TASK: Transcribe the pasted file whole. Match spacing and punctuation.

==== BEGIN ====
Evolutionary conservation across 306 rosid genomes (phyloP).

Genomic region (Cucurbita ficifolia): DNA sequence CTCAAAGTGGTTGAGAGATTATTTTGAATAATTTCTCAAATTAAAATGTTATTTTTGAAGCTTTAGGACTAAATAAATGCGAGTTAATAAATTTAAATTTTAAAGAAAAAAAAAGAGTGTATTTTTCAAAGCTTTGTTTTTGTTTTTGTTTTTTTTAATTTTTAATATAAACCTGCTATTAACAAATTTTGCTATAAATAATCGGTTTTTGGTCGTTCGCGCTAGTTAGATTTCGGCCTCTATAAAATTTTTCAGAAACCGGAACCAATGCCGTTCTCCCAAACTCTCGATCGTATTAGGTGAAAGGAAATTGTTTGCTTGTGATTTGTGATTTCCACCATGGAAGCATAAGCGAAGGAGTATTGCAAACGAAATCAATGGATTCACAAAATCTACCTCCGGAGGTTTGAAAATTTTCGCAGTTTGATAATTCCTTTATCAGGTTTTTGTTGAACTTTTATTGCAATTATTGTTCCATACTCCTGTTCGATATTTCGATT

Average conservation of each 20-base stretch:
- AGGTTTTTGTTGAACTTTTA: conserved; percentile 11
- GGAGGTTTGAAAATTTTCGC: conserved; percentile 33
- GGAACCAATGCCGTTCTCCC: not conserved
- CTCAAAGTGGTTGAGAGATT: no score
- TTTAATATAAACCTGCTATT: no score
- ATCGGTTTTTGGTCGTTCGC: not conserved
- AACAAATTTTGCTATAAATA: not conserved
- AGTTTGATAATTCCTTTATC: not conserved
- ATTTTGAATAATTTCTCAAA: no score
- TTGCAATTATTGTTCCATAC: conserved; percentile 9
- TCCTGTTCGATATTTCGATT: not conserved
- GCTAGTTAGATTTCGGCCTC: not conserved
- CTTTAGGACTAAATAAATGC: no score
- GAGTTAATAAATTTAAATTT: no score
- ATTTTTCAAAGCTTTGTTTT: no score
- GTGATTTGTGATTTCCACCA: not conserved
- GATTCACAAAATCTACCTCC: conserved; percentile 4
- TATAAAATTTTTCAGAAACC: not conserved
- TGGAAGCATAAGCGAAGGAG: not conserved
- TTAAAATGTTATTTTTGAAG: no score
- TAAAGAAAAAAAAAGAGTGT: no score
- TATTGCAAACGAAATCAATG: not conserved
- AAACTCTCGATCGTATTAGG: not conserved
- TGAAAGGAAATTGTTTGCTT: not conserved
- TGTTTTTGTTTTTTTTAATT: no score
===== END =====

Evolutionary conservation across 306 rosid genomes (phyloP).

Genomic region (Cucurbita ficifolia): DNA sequence CTCAAAGTGGTTGAGAGATTATTTTGAATAATTTCTCAAATTAAAATGTTATTTTTGAAGCTTTAGGACTAAATAAATGCGAGTTAATAAATTTAAATTTTAAAGAAAAAAAAAGAGTGTATTTTTCAAAGCTTTGTTTTTGTTTTTGTTTTTTTTAATTTTTAATATAAACCTGCTATTAACAAATTTTGCTATAAATAATCGGTTTTTGGTCGTTCGCGCTAGTTAGATTTCGGCCTCTATAAAATTTTTCAGAAACCGGAACCAATGCCGTTCTCCCAAACTCTCGATCGTATTAGGTGAAAGGAAATTGTTTGCTTGTGATTTGTGATTTCCACCATGGAAGCATAAGCGAAGGAGTATTGCAAACGAAATCAATGGATTCACAAAATCTACCTCCGGAGGTTTGAAAATTTTCGCAGTTTGATAATTCCTTTATCAGGTTTTTGTTGAACTTTTATTGCAATTATTGTTCCATACTCCTGTTCGATATTTCGATT

Average conservation of each 20-base stretch:
- AGGTTTTTGTTGAACTTTTA: conserved; percentile 11
- GGAGGTTTGAAAATTTTCGC: conserved; percentile 33
- GGAACCAATGCCGTTCTCCC: not conserved
- CTCAAAGTGGTTGAGAGATT: no score
- TTTAATATAAACCTGCTATT: no score
- ATCGGTTTTTGGTCGTTCGC: not conserved
- AACAAATTTTGCTATAAATA: not conserved
- AGTTTGATAATTCCTTTATC: not conserved
- ATTTTGAATAATTTCTCAAA: no score
- TTGCAATTATTGTTCCATAC: conserved; percentile 9
- TCCTGTTCGATATTTCGATT: not conserved
- GCTAGTTAGATTTCGGCCTC: not conserved
- CTTTAGGACTAAATAAATGC: no score
- GAGTTAATAAATTTAAATTT: no score
- ATTTTTCAAAGCTTTGTTTT: no score
- GTGATTTGTGATTTCCACCA: not conserved
- GATTCACAAAATCTACCTCC: conserved; percentile 4
- TATAAAATTTTTCAGAAACC: not conserved
- TGGAAGCATAAGCGAAGGAG: not conserved
- TTAAAATGTTATTTTTGAAG: no score
- TAAAGAAAAAAAAAGAGTGT: no score
- TATTGCAAACGAAATCAATG: not conserved
- AAACTCTCGATCGTATTAGG: not conserved
- TGAAAGGAAATTGTTTGCTT: not conserved
- TGTTTTTGTTTTTTTTAATT: no score